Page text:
Breakfast is almost a dirty word these days; we’re so hounded about “the most important meal of the day” that it feels like a chore. Brunch, on the other hand, is breakfast’s glamorous cousin: the popular kid in school, the one people clamor to devour. Granted, brunch is a special occasion, once or twice a month at best, and the offerings are notoriously extravagant and gut-busting. After all, brunch is two meals in one—breakfast and lunch—an excellent reason to go all out. It’s best to stay close to home when brunching, because the recommended follow-up is a nap. Guess what? Plymouth has some fantastic brunch options, so eat yourself silly and get lazy.
The Rancher (with blueberry wild rice sausage)
Peg’s Countryside Cafe
Now, do a 180—a thematic one, not literal—and bring the whole fam to Peg’s beloved Countryside Café in nearby Hamel, where you’ll be greeted with a silly-grinning, apron-wearing chicken. There’s a separate kids’ menu featuring a fun build-your-own breakfast. The dish we like is called The Rancher, which is simply two eggs, cooked however you like, with your choice of meat: bacon, pork links, smoked ham, sausage patty, or—wait for it—blueberry wild rice sausage. Have you ever heard of such a thing? Of course you haven’t, because it’s one-of-a-kind and it’s Peg’s own recipe. It’s sweet and chewy, nutty, smoky. You’ll get hooked fast. It’s served with potatoes and toast, but you’ll hardly notice those poor, upstaged fellas. Peg’s is happy to serve breakfast “anytime,” so you can snag one of those sweeties whenever you get a hankering. $7.50.
842 Minnesota 55; Hamel; 763.478.6869
Jake’s City Grille
Jake’s, our go-to for classic-with-a-twist chow, does a buffet brunch on Sundays that can only be described as insane. Here is just a partial list of what you might enjoy: roast beef au jus, seared Ahi tuna, peel-and-eat shrimp and southern fried chicken, along with brunch beloveds like eggs benedict, breakfast sausages, bacon and made-to-order omelets. Do not miss the Gouda au gratin potatoes, because cheese fixes everything, and Gouda is a perfect balance of velvet and tang. Sweet stuff? Sure–caramel rolls, fruit, ciabatta French toast and muffins, not to mention desserts like amaretto mousse with chocolate ganache served a la mode; banana cream pie with caramel, whipped cream and a graham cracker crust. If you can’t find anything you like on the buffet table, the regular menu kicks in at 11 a.m. For the grownups, a decent William Wycliff glass of Champagne or mimosa is only three bucks. $17.95 adults; $8.95 kids, 10 a.m.-2 p.m.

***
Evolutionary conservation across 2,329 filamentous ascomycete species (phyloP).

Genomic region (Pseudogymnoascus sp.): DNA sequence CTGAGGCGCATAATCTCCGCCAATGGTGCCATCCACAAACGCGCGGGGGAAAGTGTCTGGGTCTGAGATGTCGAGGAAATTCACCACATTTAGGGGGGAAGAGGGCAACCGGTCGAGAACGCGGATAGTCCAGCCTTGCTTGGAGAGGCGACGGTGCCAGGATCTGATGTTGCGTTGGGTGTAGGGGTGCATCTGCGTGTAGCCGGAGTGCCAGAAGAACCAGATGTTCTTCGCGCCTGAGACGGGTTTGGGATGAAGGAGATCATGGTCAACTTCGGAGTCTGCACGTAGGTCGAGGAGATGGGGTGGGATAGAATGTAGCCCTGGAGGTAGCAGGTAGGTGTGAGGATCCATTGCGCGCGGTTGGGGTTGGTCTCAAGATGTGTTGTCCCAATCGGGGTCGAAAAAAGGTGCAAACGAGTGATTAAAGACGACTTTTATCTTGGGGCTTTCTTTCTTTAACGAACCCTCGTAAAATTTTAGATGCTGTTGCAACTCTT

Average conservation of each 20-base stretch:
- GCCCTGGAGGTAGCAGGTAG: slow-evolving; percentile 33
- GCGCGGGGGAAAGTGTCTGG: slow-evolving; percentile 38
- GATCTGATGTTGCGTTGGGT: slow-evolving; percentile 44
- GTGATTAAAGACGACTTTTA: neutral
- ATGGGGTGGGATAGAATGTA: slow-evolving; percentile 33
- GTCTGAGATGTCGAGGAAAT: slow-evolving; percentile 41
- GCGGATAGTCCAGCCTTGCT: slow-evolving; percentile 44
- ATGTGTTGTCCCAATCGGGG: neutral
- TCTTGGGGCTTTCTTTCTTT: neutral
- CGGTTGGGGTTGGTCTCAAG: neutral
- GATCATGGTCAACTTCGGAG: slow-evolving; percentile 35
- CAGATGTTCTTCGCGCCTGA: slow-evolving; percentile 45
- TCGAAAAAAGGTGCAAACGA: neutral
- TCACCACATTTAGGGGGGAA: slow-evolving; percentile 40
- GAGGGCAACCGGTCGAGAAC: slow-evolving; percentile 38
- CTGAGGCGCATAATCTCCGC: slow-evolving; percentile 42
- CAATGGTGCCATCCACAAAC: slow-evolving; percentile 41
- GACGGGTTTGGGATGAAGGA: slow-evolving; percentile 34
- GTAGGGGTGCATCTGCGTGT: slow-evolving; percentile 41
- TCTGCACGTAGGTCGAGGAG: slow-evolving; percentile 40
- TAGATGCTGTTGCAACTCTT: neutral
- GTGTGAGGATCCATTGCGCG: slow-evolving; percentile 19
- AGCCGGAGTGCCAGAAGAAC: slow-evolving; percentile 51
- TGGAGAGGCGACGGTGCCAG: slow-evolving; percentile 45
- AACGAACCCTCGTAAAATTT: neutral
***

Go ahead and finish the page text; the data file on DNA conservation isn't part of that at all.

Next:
3005 Harbor Lane N.; 763.559.1595
On Cowboy Jack’s weekend Rehab Menu—an awesome alias for brunch if there ever was one—you’ll find The Rehab: get it? It’s a giant egg sandwich with jalapeño bacon and cheese perched on a Bloody Mary with a Bud Light chaser. The golden domed bun is spiked with an olive on a toothpick. Check out the website and you’ll see a picture of it that will make your jaw drop and your mouth water. (Probably not the ideal place to bring the kiddies, though they are certainly welcome). $12.
4120 Berkshire Lane N; 763.559.0257
Eggs Benedict—poached eggs, ham on English muffins with hollandaise sauce—is a brunch superstar; rich as all get-out and therefore perfect for the glorious gluttony of brunch. Lucky’s 13 Pub does a marvelous Minnesota version with our state fish instead of the ham. The walleye is blackened on the outside, flaky and tender on the inside; a tomato slice adds welcome moistness and a touch of sweet-tart. The hollandaise is also updated with lemon-pepper, which is feistier than the regular stuff ($10.99). The Bloodies are fantastic, and there are four different kinds: traditional, horseradish, jalapeño and bacon. Get a “flight” and taste them all. $10.
3000 Harbor Lane N.
Original Pancake House
The apple pancake at the Original Pancake House is justifiably famous; it’s the size of a newborn and just as sweet! The puffy baked pancake is topped with caramelized granny smith slices oozing butter, sugar and cinnamon. The tender pancake is light, eggy and touched with nutmeg. It’s worth the trek—just allow a few hours to digest. $10.50; with whipped cream or Häagen-Dazs ice cream, $1.50.
1415 County Road 101; 952.475.9151
Weekend Buffet brunch
Tea House Chinese
Here’s a fun adventure: Chinese brunch. Some things are familiar, many are not: go out on a limb and educate your palate. Chicken congee, a sort of porridge, is a popular breakfast item in China; you can also sample Chinese egg pancakes as well as all sorts of dumplings, soups and other more familiar fare, like mapo tofu, which is nicely spicy, refusing to pander to the notorious Minnesotan preference for blandness. The digs were recently remodeled and looking fab. It gets crowded quickly so get your tushies out of bed and to the Tea House post-haste. $13.50.
88 Nathan Lane; 763.544.3422